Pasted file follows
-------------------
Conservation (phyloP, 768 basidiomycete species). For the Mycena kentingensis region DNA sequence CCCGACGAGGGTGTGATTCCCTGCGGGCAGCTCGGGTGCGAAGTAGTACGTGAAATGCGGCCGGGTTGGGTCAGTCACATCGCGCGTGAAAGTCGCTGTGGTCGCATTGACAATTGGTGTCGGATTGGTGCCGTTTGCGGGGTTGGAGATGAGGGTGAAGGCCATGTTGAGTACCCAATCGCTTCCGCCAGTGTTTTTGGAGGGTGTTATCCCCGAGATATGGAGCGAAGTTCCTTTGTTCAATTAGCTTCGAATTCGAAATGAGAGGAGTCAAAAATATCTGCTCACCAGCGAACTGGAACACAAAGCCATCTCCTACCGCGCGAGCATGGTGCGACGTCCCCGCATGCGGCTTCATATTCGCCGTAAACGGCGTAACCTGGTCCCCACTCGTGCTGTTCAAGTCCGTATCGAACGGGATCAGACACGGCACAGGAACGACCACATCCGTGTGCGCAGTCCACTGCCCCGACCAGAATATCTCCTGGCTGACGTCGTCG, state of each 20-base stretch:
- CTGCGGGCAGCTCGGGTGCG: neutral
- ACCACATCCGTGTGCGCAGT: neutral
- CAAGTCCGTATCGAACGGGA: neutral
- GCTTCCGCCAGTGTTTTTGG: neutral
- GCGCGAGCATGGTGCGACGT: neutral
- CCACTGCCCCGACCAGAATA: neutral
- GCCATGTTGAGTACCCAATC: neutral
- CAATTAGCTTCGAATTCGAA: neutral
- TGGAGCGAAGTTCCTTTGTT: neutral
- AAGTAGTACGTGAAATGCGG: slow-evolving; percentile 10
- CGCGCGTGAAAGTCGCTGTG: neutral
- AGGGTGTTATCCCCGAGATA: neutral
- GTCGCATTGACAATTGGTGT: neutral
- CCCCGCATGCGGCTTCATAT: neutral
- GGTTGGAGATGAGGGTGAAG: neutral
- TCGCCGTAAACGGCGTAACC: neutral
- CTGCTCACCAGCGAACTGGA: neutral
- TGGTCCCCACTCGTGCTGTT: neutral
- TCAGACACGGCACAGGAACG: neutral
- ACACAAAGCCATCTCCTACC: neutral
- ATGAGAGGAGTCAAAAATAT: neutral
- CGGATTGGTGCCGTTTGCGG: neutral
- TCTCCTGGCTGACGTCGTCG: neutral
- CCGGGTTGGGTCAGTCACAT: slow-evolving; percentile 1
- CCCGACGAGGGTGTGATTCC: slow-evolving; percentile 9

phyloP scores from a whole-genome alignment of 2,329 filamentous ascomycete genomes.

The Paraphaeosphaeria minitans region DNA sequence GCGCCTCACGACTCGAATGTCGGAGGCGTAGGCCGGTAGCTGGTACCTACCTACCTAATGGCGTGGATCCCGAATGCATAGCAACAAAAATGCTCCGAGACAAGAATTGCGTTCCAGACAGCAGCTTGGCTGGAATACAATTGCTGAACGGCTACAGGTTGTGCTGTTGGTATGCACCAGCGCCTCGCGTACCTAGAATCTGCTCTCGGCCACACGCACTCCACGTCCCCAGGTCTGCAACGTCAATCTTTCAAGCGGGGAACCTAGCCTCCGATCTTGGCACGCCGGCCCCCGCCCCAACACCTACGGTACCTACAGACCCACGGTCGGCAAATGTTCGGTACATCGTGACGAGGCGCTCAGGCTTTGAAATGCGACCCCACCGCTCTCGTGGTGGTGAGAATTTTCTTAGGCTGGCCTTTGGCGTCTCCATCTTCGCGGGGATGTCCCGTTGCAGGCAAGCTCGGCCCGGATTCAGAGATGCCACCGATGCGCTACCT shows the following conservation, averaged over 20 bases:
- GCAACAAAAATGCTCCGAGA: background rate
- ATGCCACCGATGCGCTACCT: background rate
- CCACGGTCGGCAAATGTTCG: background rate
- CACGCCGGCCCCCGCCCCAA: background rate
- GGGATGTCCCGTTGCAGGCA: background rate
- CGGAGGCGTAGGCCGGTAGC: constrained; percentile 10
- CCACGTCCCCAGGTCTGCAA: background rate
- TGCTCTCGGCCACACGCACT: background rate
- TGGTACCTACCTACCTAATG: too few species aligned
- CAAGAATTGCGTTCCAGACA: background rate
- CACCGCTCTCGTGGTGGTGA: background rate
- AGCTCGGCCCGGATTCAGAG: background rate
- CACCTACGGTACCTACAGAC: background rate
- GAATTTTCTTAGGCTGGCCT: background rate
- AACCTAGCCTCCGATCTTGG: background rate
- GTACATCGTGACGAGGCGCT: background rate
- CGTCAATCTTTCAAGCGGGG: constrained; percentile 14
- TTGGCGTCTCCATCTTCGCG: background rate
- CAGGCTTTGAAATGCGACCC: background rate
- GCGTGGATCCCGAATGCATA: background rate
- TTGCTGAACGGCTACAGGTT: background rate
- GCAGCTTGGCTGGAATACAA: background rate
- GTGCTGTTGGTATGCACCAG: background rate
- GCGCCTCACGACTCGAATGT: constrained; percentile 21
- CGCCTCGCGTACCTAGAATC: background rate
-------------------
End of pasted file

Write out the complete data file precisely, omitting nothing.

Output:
Conservation (phyloP, 768 basidiomycete species). For the Mycena kentingensis region DNA sequence CCCGACGAGGGTGTGATTCCCTGCGGGCAGCTCGGGTGCGAAGTAGTACGTGAAATGCGGCCGGGTTGGGTCAGTCACATCGCGCGTGAAAGTCGCTGTGGTCGCATTGACAATTGGTGTCGGATTGGTGCCGTTTGCGGGGTTGGAGATGAGGGTGAAGGCCATGTTGAGTACCCAATCGCTTCCGCCAGTGTTTTTGGAGGGTGTTATCCCCGAGATATGGAGCGAAGTTCCTTTGTTCAATTAGCTTCGAATTCGAAATGAGAGGAGTCAAAAATATCTGCTCACCAGCGAACTGGAACACAAAGCCATCTCCTACCGCGCGAGCATGGTGCGACGTCCCCGCATGCGGCTTCATATTCGCCGTAAACGGCGTAACCTGGTCCCCACTCGTGCTGTTCAAGTCCGTATCGAACGGGATCAGACACGGCACAGGAACGACCACATCCGTGTGCGCAGTCCACTGCCCCGACCAGAATATCTCCTGGCTGACGTCGTCG, state of each 20-base stretch:
- CTGCGGGCAGCTCGGGTGCG: neutral
- ACCACATCCGTGTGCGCAGT: neutral
- CAAGTCCGTATCGAACGGGA: neutral
- GCTTCCGCCAGTGTTTTTGG: neutral
- GCGCGAGCATGGTGCGACGT: neutral
- CCACTGCCCCGACCAGAATA: neutral
- GCCATGTTGAGTACCCAATC: neutral
- CAATTAGCTTCGAATTCGAA: neutral
- TGGAGCGAAGTTCCTTTGTT: neutral
- AAGTAGTACGTGAAATGCGG: slow-evolving; percentile 10
- CGCGCGTGAAAGTCGCTGTG: neutral
- AGGGTGTTATCCCCGAGATA: neutral
- GTCGCATTGACAATTGGTGT: neutral
- CCCCGCATGCGGCTTCATAT: neutral
- GGTTGGAGATGAGGGTGAAG: neutral
- TCGCCGTAAACGGCGTAACC: neutral
- CTGCTCACCAGCGAACTGGA: neutral
- TGGTCCCCACTCGTGCTGTT: neutral
- TCAGACACGGCACAGGAACG: neutral
- ACACAAAGCCATCTCCTACC: neutral
- ATGAGAGGAGTCAAAAATAT: neutral
- CGGATTGGTGCCGTTTGCGG: neutral
- TCTCCTGGCTGACGTCGTCG: neutral
- CCGGGTTGGGTCAGTCACAT: slow-evolving; percentile 1
- CCCGACGAGGGTGTGATTCC: slow-evolving; percentile 9

phyloP scores from a whole-genome alignment of 2,329 filamentous ascomycete genomes.

The Paraphaeosphaeria minitans region DNA sequence GCGCCTCACGACTCGAATGTCGGAGGCGTAGGCCGGTAGCTGGTACCTACCTACCTAATGGCGTGGATCCCGAATGCATAGCAACAAAAATGCTCCGAGACAAGAATTGCGTTCCAGACAGCAGCTTGGCTGGAATACAATTGCTGAACGGCTACAGGTTGTGCTGTTGGTATGCACCAGCGCCTCGCGTACCTAGAATCTGCTCTCGGCCACACGCACTCCACGTCCCCAGGTCTGCAACGTCAATCTTTCAAGCGGGGAACCTAGCCTCCGATCTTGGCACGCCGGCCCCCGCCCCAACACCTACGGTACCTACAGACCCACGGTCGGCAAATGTTCGGTACATCGTGACGAGGCGCTCAGGCTTTGAAATGCGACCCCACCGCTCTCGTGGTGGTGAGAATTTTCTTAGGCTGGCCTTTGGCGTCTCCATCTTCGCGGGGATGTCCCGTTGCAGGCAAGCTCGGCCCGGATTCAGAGATGCCACCGATGCGCTACCT shows the following conservation, averaged over 20 bases:
- GCAACAAAAATGCTCCGAGA: background rate
- ATGCCACCGATGCGCTACCT: background rate
- CCACGGTCGGCAAATGTTCG: background rate
- CACGCCGGCCCCCGCCCCAA: background rate
- GGGATGTCCCGTTGCAGGCA: background rate
- CGGAGGCGTAGGCCGGTAGC: constrained; percentile 10
- CCACGTCCCCAGGTCTGCAA: background rate
- TGCTCTCGGCCACACGCACT: background rate
- TGGTACCTACCTACCTAATG: too few species aligned
- CAAGAATTGCGTTCCAGACA: background rate
- CACCGCTCTCGTGGTGGTGA: background rate
- AGCTCGGCCCGGATTCAGAG: background rate
- CACCTACGGTACCTACAGAC: background rate
- GAATTTTCTTAGGCTGGCCT: background rate
- AACCTAGCCTCCGATCTTGG: background rate
- GTACATCGTGACGAGGCGCT: background rate
- CGTCAATCTTTCAAGCGGGG: constrained; percentile 14
- TTGGCGTCTCCATCTTCGCG: background rate
- CAGGCTTTGAAATGCGACCC: background rate
- GCGTGGATCCCGAATGCATA: background rate
- TTGCTGAACGGCTACAGGTT: background rate
- GCAGCTTGGCTGGAATACAA: background rate
- GTGCTGTTGGTATGCACCAG: background rate
- GCGCCTCACGACTCGAATGT: constrained; percentile 21
- CGCCTCGCGTACCTAGAATC: background rate